The New York Times reports in the article found here. According to the article, the Supreme Court unanimously ruled that the police need warrants to search the cellphones of people they arrest. The decision is a monumental move towards the protection of privacy rights in our “digital age”.
Landmark Decision Protects Cell Phone Privacy | Tulsa Criminal Attorney
Today, a rare unanimous decision in Riley v. California. The United States Supreme Court, a court that is generally evenly divided on most issues, determined that police now need a search warrant in order to search the contents of an individual’s cellular phone. This is a great victory for the personal privacy rights of individuals. In the past, Police Departments around the country have been apt to rifle through the contents of an individual’s personal phone to find easy evidence of criminal conduct, but no more! This ruling does not prevent the police from ever searching one’s phone, but requires that the police have to go through the processes of obtaining a warrant from a judge before doing so. Previously, warrantless searches were permitted for officer safety and to prevent the destruction of evidence. However, it appears the Court did not feel that these justifications applied in this case and additionally, cell phones contain information of an extremely private nature.
According to Chief Justice Roberts Jr. the old ruling can no longer apply to our times due to the vast integration of daily cell phone use in our lives. He states, “the old rules, Chief cannot be applied to modern cellphones, which are now such a pervasive and insistent part of daily life that the proverbial visitor from Mars might conclude they were an important feature of human anatomy.”
Roberts Jr. elaborates that courts allowed warrantless searches justified by the notion that police officers need to protect themselves and avoid the destruction of evidence. The ruling however, found that these justifications where not applicable to cellphones. Chief Justice Roberts states “neither justification made much sense in the context of cellphones. On the other side of the balance, is the data contained on the typical cellphone. Ninety percent of Americans have them, he wrote, and they contain “a digital record of nearly every aspect of their lives — from the mundane to the intimate.”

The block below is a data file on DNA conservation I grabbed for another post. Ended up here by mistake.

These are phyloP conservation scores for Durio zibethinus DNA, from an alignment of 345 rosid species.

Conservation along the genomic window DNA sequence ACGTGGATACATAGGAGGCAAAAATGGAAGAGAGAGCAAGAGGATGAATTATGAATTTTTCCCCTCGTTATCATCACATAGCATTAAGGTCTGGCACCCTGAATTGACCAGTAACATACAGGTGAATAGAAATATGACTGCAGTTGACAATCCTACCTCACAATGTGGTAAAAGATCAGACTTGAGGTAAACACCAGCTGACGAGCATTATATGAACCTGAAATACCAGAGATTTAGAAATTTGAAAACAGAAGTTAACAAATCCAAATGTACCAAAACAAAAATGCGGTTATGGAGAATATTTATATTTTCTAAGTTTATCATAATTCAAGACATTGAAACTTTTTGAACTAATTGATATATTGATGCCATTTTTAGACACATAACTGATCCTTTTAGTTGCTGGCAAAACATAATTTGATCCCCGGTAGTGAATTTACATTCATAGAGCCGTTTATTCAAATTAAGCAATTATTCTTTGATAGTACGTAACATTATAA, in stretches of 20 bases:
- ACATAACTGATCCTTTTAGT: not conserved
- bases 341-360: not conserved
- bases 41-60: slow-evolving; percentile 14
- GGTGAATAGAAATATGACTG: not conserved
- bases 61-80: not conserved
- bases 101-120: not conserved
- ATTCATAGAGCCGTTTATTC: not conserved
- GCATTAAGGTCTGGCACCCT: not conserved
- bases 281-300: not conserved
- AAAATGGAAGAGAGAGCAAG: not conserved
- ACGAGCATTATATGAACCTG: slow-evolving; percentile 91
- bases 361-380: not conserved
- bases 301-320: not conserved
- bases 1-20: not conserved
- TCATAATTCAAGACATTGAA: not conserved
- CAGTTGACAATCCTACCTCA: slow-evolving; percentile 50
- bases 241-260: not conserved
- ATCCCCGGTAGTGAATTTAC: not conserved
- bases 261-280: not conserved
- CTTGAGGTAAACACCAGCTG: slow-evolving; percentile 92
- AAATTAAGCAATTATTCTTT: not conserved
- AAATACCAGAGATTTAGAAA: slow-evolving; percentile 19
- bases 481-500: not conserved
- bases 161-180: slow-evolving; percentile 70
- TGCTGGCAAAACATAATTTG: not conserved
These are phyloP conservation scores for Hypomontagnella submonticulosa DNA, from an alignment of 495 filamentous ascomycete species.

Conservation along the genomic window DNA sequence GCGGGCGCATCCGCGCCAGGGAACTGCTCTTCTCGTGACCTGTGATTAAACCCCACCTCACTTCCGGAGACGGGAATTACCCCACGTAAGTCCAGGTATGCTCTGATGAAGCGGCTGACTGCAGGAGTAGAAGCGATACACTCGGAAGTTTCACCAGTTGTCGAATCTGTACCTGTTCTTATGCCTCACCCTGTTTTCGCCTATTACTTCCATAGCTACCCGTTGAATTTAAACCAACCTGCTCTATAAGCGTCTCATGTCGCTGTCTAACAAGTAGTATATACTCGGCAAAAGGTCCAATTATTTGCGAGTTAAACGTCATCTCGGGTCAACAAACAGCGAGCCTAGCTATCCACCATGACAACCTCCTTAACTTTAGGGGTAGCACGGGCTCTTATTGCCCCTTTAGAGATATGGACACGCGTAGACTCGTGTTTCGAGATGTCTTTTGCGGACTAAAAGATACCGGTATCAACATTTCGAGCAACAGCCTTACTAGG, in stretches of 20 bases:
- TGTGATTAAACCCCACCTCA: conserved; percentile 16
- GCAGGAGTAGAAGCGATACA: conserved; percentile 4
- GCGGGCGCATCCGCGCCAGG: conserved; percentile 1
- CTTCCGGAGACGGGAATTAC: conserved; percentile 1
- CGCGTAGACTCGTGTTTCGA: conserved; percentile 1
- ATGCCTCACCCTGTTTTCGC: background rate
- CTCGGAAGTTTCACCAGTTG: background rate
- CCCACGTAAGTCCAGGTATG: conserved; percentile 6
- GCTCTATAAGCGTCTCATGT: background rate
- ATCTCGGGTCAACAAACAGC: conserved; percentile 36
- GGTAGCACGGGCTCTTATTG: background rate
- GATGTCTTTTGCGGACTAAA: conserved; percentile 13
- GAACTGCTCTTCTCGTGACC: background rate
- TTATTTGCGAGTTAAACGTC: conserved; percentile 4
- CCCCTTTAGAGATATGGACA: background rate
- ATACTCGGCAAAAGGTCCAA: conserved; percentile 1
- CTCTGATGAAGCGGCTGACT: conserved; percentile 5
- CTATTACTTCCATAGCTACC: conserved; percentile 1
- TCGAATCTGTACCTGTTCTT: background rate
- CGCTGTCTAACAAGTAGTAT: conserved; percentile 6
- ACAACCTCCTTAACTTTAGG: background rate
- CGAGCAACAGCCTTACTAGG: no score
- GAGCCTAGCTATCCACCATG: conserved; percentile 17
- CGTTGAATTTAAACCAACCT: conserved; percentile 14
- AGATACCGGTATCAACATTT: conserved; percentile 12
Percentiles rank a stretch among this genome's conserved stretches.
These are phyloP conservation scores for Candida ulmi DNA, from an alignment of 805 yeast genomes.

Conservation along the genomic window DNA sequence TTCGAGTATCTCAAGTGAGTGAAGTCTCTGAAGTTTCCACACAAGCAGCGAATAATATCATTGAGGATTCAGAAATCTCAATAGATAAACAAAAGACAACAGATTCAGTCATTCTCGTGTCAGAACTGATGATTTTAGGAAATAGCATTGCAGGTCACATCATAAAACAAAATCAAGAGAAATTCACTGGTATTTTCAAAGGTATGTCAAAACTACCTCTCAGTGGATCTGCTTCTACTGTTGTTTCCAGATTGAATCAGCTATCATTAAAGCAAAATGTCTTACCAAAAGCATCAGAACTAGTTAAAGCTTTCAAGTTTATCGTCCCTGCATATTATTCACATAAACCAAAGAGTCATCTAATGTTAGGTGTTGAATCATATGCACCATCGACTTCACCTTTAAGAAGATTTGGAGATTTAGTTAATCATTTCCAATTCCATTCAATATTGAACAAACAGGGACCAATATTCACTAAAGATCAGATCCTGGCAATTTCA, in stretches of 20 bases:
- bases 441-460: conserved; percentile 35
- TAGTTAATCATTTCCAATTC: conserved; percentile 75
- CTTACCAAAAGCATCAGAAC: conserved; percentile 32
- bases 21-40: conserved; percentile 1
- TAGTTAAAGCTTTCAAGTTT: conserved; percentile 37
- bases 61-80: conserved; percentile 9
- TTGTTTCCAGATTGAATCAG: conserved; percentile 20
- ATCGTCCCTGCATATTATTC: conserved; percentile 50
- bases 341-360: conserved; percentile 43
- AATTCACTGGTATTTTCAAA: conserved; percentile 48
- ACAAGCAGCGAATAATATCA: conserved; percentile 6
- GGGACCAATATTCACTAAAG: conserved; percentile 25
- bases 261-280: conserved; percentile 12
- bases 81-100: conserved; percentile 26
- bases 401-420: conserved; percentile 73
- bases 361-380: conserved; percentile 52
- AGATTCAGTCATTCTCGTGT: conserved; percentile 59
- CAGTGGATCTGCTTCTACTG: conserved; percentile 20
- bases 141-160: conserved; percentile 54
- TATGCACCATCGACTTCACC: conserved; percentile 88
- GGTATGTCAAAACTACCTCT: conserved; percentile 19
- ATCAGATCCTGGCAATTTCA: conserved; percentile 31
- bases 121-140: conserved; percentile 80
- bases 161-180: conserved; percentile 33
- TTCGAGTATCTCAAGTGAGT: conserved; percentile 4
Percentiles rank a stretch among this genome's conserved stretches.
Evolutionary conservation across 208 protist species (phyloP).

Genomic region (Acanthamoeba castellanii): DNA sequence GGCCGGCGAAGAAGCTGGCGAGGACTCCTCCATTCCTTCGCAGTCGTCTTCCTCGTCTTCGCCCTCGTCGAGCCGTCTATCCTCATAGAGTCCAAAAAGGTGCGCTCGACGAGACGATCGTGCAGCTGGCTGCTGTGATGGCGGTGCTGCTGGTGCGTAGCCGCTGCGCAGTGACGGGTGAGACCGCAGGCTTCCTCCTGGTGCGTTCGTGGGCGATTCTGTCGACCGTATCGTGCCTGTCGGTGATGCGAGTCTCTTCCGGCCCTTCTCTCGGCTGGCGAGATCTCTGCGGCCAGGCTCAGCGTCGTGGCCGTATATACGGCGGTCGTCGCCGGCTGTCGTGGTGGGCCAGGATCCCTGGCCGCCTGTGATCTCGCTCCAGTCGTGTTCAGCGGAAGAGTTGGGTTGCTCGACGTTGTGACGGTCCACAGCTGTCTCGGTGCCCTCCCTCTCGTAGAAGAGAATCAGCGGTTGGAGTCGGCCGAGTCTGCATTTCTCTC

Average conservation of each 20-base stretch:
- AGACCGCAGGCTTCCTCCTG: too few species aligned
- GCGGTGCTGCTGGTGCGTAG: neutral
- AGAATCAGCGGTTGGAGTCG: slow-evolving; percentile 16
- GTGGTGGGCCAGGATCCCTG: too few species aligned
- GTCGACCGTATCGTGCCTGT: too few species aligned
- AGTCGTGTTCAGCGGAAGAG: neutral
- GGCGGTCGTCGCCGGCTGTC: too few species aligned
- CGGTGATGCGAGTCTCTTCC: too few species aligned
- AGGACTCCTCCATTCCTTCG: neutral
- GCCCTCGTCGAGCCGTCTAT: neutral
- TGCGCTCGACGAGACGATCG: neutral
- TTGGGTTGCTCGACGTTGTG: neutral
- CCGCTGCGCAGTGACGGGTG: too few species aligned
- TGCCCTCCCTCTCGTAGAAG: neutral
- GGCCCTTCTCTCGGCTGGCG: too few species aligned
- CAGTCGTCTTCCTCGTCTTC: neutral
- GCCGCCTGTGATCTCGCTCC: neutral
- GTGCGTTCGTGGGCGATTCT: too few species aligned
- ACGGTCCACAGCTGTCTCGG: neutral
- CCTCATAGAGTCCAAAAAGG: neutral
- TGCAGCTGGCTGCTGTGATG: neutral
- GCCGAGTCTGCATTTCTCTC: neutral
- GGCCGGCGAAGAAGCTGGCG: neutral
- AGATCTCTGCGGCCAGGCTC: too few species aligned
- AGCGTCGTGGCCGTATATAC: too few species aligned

The ruling provides a safety net between those in danger of being incriminated by their cell phones but it wont stop the use of cell phones as evidence. According to total lawyers states such as New Jersey “have police officers undergo rigorous training sessions to learn how to extract information from the hard drive of cell phones”. Furthermore, even when people decide to destroy evidence “sources suggest that ordinary cell phone users don’t realize how much information investigators can glean from cell phones-even messages and photos that have been deleted are stored on a phone’s hard drive”.
The reality is that the cell phone has become an extension of the ordinary person and while officers can no longer outright search them it doesn’t absolve the potential for evidence to be used against someone. Case in point use your phone for lawful purposes and know your rights.
Jeff Krigel is a Tulsa criminal attorney, and the managing attorney of The Jeff Krigel Law Firm, is a full-service Oklahoma law firm dedicated to achieving your legal goals in a competent, trusting, and result oriented manner. The firm is based in Tulsa, Oklahoma, and handles criminal defense, as well as other legal matters in all Oklahoma Counties. If you have been accused of a crime (charged with a DUI in Tulsa, or another crime) or injured in an accident, it is important to seek the help of a qualified attorney. Whether you are seeking help from a Tulsa Criminal Defense Lawyer, or have another legal matter, we offer free consultations and have payment plans available. There is no reason not speak with someone regarding your case. Give us a call today for an honest legal opinion regarding your criminal law matter. If you have been injured in an accident, we handle cases on a contingency fee basis: if we don’t recover money for you, we do not receive an attorney’s fee.